An interview with Kathleen Hughes, Head of Global Liquidity Management Sales, and Jason Granet, Head of International Cash Portfolio Management for Global Liquidity Management, EMEA, Goldman Sachs Asset Management
We have seen the SEC1 refining 2a-7 funds in the United States, ESMA2 (formerly CESR) issuing standard definitions of MMFs in Europe and IMMFA3 revising its COde of Conduct, partly in response tot eh crisis. What are your thoughts on these changes?
Kathleen: IMMFA and EFAMA started working on an initiative to standardise the MMF industry a few years ago, which has since been adopted and taken one stage further by ESMA. The new definitions of Short Term MMFs (of which IMMFA funds form a subset) and MMFs offer greater clarity to investors, which is a positive development for the industry. The compliance deadlines by MMF providers (1 July 2011 for new funds, 31 December 2011 for existing funds) are aligned with the implementation of UCITS IV legislation; however, local regulators in certain countries, such as Ireland and Luxembourg have already adopted these classifications into national law.Although the introduction of new, standard definitions is a positive step forward, these are still relatively high-level in terms of weighted average life (WAL) and weighted average maturity (WAM). The IMMFA Code of Conduct provides further refinement in terms of the way in which funds are managed, which in turn encourages greater investor confidence.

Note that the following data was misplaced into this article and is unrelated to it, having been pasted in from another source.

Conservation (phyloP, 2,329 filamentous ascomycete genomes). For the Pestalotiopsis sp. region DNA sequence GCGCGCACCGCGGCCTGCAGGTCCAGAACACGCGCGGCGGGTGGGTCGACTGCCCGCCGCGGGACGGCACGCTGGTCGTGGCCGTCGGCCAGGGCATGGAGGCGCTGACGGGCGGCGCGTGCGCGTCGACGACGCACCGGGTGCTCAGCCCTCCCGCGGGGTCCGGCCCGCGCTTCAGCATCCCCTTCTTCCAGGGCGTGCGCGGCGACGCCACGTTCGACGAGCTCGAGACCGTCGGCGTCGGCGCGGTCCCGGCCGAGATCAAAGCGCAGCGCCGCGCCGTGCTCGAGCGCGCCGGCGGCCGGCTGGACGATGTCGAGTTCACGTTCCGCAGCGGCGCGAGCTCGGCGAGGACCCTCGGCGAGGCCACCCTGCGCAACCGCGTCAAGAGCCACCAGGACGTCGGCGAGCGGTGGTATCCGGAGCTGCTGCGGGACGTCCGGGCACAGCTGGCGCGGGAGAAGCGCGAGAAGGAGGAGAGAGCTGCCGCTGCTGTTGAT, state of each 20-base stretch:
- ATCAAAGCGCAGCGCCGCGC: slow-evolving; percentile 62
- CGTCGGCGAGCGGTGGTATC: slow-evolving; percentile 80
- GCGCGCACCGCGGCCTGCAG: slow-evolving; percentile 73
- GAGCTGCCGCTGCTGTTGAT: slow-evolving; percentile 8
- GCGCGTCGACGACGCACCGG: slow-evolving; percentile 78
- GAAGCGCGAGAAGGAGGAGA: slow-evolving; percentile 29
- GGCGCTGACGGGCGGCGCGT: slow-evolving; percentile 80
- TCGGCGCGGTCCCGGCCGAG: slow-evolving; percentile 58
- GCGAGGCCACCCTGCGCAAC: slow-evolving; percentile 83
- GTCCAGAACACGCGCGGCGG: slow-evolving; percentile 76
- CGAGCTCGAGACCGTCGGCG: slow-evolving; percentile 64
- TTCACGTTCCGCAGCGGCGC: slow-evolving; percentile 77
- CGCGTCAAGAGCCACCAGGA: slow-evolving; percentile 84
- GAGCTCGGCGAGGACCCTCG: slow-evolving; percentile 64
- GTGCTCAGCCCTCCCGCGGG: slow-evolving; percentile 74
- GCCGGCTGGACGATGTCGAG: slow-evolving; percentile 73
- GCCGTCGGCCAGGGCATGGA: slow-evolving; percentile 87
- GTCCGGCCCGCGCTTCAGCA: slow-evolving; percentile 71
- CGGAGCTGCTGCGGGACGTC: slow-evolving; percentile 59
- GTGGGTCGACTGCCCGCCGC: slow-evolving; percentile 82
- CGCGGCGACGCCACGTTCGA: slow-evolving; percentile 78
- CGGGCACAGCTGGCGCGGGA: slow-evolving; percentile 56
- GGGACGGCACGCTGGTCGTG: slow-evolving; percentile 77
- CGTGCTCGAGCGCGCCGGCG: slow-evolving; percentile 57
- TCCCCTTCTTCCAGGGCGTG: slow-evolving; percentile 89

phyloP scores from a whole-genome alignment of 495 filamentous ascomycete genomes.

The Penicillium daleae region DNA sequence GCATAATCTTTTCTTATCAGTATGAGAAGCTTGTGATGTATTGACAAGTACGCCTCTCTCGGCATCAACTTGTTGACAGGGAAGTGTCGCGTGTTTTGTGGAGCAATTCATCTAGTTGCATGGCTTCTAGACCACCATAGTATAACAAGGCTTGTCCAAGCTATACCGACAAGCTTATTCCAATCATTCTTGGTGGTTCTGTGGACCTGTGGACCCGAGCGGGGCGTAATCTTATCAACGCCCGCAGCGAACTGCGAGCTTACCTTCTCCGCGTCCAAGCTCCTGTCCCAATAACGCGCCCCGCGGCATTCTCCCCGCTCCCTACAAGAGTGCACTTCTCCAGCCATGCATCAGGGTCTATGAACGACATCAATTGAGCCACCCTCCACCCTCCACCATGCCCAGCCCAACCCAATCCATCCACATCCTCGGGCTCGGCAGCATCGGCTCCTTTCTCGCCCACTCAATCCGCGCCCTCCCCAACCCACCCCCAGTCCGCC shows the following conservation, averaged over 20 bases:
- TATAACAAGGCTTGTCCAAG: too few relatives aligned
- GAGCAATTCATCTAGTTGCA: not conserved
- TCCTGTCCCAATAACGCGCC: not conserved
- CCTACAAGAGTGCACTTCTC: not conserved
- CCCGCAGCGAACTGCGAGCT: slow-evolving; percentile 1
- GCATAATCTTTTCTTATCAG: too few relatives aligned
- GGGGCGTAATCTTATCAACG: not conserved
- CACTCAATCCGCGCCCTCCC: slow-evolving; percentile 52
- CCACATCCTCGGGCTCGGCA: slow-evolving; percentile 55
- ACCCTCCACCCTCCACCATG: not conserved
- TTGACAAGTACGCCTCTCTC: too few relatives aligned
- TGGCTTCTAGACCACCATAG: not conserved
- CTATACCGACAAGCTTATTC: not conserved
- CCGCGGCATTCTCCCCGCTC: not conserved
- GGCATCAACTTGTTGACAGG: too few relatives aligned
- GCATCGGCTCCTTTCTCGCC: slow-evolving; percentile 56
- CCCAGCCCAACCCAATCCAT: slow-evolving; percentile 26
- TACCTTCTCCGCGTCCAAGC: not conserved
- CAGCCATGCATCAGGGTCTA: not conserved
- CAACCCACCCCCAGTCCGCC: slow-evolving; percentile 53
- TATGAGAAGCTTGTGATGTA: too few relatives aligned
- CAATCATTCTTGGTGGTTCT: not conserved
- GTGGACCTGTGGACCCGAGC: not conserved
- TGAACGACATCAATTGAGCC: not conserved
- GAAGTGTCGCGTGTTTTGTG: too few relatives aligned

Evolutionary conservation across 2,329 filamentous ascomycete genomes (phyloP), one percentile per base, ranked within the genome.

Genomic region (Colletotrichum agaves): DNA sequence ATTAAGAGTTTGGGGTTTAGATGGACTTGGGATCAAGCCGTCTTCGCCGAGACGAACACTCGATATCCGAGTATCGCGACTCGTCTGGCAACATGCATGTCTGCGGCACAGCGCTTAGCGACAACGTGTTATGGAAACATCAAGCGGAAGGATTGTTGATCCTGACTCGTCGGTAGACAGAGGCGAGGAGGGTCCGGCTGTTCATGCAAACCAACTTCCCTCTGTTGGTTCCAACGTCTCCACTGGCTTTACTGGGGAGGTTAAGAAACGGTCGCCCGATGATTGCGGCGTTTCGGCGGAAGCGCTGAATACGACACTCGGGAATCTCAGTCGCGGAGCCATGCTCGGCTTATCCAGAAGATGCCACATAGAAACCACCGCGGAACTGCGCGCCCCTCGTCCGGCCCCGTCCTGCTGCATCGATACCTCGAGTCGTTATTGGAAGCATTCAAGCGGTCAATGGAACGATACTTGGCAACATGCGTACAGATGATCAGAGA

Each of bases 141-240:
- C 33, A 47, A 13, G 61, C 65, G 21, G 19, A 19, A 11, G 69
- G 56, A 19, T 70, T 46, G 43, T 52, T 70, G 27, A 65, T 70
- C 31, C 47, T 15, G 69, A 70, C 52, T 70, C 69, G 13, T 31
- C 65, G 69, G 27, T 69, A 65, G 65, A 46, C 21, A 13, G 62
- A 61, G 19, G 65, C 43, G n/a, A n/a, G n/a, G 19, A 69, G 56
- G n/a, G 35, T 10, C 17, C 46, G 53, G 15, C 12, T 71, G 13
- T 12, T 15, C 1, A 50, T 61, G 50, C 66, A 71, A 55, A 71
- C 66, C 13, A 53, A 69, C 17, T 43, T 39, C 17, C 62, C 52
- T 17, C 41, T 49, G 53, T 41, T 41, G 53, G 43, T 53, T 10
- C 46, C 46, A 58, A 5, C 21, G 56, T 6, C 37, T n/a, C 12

Jason: One of the distinctions made by ESMA is that while MMFs, according to the new definition, must have a variable net asset value (NAV), Short Term MMFs can have either a stable or variable NAV. Most corporate investors will have a preference for a stable NAV to provide greater reassurance on the return of principal. Consequently, we are seeing greater interest in IMMFA funds as investors recognise how these products contribute to their risk and liquidity objectives.
Kathleen: The new ESMA definitions have emphasised other reasons for focusing on IMMFA funds too. For example, there is a significant difference in WAM between Short Term MMFs and MMFs. While the former can have a maximum of 60 day WAM, MMFs can have a WAM of 6 months, which makes a significant difference in the way that the fund is managed, with a greater appetite for risk.
Jason: In Europe, there has been relatively little consistency across different types of MMF compared with 2a-7 funds in the United States, with the exception of IMMFA funds. We are now seeing more commitment amongst regulators and industry associations globally to achieving universally recognised standards and definitions. This is particularly important for multinational investors seeking to use similar investment products across all the regions in which they operate.